Subscribe to industry specific “threat intelligence” podcasts, rss feeds, “ISAC’s” to stay current on novel threat vectors and methods.
How to manage an ongoing security champion program?
There is no one-size-fits-all answer to this question. However, there are a couple of basic best practices to follow to ensure your security program’s momentum never stops, regardless of how large the team may be.
At least two managers must come forward as a team and proceed with a “help your neighbor” attitude to keep the wheels running while managing bigger teams.
For every deliverable contributed by six employees, on average, it’s recommended to have at least one security champion, maintaining the posture in terms of code integration, vulnerable management, etc.
Much like having a workout partner, establishing accountability with routine and meaningful metrics will assure the sustainability of the program.
The program's ongoing success is directly tied to the value it provides to the team. If the program is not reducing defects, it will be difficult to maintain active participation.
How to foster a security champion culture?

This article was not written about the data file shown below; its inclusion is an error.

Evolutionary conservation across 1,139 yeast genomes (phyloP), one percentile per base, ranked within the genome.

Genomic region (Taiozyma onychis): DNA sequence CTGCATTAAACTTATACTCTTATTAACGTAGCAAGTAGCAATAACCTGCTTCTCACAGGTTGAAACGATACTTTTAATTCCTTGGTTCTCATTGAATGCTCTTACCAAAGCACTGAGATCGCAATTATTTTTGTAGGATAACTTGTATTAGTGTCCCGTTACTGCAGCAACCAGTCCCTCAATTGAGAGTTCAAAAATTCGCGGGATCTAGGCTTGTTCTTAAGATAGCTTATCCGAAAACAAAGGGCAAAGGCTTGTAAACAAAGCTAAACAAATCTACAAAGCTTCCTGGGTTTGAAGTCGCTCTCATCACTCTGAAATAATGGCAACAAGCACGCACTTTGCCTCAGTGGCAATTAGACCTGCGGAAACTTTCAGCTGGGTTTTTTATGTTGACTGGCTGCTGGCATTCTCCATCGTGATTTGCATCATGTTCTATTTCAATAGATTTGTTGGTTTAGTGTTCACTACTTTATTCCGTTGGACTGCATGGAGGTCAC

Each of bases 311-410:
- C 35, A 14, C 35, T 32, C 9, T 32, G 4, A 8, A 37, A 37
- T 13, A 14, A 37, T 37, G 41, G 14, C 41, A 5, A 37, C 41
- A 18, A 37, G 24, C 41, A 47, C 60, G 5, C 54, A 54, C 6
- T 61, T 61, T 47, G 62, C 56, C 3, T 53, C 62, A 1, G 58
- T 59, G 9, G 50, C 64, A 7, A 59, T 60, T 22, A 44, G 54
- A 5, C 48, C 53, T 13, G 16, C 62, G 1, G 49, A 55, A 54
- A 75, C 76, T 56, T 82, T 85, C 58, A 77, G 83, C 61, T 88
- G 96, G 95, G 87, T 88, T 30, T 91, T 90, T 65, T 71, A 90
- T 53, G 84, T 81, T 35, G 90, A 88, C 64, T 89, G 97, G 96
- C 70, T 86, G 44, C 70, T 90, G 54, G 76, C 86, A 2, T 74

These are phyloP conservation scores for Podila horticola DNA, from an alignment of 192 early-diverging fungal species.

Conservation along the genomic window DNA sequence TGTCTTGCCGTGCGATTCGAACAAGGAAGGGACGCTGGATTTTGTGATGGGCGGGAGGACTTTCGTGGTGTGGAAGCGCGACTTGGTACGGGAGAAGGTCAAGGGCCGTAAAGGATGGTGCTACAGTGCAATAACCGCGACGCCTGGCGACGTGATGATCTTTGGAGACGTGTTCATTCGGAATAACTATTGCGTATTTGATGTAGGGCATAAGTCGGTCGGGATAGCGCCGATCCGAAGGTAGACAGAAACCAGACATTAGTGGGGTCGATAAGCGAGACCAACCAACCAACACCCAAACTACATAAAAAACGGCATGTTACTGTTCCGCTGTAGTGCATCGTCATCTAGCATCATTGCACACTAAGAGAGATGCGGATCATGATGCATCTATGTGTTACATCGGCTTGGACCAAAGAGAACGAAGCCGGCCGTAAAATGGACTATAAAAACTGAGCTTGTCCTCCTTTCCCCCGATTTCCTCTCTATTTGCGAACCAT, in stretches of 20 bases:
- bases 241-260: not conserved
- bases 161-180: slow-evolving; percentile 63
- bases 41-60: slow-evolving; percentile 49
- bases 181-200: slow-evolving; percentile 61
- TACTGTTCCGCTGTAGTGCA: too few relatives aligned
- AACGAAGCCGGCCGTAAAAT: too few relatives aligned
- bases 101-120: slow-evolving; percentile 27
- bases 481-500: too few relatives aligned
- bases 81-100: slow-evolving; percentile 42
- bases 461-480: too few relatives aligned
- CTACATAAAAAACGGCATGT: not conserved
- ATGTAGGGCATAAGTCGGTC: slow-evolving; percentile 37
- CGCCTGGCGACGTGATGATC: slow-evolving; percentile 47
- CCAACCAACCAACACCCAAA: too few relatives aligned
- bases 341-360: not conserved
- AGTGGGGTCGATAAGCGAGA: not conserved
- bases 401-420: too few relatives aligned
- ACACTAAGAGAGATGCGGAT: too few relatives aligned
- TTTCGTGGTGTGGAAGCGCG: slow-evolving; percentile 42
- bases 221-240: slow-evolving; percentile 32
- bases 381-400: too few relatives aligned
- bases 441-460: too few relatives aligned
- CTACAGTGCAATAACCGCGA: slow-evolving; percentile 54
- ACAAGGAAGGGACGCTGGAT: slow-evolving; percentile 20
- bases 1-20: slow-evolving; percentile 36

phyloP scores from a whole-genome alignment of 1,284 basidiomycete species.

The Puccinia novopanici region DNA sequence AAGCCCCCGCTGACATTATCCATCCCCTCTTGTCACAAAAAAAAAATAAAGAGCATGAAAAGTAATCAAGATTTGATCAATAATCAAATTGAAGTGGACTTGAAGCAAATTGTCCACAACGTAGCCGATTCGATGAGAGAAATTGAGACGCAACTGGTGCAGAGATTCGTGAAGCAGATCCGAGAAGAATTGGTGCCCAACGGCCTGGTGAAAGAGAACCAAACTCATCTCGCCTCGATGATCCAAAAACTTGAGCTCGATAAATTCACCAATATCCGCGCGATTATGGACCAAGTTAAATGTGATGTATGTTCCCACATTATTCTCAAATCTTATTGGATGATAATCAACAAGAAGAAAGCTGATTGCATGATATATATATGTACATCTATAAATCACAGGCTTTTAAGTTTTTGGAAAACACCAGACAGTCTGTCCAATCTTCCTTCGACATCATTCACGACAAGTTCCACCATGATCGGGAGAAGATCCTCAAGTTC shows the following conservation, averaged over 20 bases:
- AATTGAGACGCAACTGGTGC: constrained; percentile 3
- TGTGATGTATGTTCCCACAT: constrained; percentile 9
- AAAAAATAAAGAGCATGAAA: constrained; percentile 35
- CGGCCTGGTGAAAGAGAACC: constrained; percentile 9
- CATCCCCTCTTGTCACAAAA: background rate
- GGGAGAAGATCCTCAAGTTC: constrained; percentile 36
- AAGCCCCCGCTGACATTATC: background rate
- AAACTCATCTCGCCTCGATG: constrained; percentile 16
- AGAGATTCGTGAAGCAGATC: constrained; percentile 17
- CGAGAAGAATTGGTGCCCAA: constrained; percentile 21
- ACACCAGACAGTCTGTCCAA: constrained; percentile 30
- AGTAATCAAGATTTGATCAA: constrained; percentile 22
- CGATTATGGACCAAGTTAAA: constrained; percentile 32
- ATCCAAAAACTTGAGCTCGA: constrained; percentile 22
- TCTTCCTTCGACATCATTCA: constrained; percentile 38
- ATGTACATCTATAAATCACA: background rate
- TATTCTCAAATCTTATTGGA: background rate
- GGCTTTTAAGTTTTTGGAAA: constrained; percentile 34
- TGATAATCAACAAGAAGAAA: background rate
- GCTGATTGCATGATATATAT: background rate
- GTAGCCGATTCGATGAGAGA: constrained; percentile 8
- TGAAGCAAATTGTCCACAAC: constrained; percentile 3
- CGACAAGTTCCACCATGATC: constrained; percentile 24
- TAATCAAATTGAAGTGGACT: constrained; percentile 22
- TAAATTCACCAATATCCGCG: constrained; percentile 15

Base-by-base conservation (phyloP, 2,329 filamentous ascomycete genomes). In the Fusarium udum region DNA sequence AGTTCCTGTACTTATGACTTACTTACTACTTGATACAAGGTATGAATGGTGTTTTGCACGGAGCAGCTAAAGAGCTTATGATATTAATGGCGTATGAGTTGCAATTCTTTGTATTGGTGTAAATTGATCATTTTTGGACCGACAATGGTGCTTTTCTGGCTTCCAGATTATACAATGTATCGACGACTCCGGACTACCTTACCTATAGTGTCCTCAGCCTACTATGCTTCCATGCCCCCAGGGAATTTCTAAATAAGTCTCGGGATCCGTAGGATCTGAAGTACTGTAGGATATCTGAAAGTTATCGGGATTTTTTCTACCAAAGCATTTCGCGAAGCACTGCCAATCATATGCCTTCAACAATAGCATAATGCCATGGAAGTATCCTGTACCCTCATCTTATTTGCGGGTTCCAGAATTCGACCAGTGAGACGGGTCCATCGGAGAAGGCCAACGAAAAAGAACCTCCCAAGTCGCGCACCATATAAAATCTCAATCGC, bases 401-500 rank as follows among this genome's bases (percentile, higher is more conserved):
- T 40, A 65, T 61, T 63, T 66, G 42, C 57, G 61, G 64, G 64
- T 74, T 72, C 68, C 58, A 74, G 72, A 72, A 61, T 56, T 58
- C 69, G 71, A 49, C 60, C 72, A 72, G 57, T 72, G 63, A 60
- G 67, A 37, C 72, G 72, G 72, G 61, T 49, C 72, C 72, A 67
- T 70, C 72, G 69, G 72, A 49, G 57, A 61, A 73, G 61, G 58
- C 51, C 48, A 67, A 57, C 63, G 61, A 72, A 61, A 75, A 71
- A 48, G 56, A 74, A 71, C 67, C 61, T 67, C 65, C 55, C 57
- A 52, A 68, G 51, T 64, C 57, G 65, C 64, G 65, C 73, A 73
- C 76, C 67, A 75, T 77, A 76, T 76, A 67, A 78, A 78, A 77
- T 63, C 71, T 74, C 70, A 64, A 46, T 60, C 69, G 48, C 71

A successful security champion culture bridges the gap between security, development, and operations to reduce friction and raise awareness. While creating such programs, ensure to recruit enthusiastic builders and support them with the right learning tools and collaboration channels.
Security champions normally go out of their way from their day jobs to recognize security threats and suggest remedial action. Thus, appreciating and recognizing their efforts via annual performance reviews, appraisals, awards, or bonuses is also pertinent.
Security is bigger than just the right tools. Often seen as the “front line” of defense against cyber threats, security champions help safeguard their organizations from the ever-growing threat of virtual security.
By fostering a culture of security champion programs, enterprises can dramatically improve their security posture and reduce the risk of falling prey to malicious cybercriminals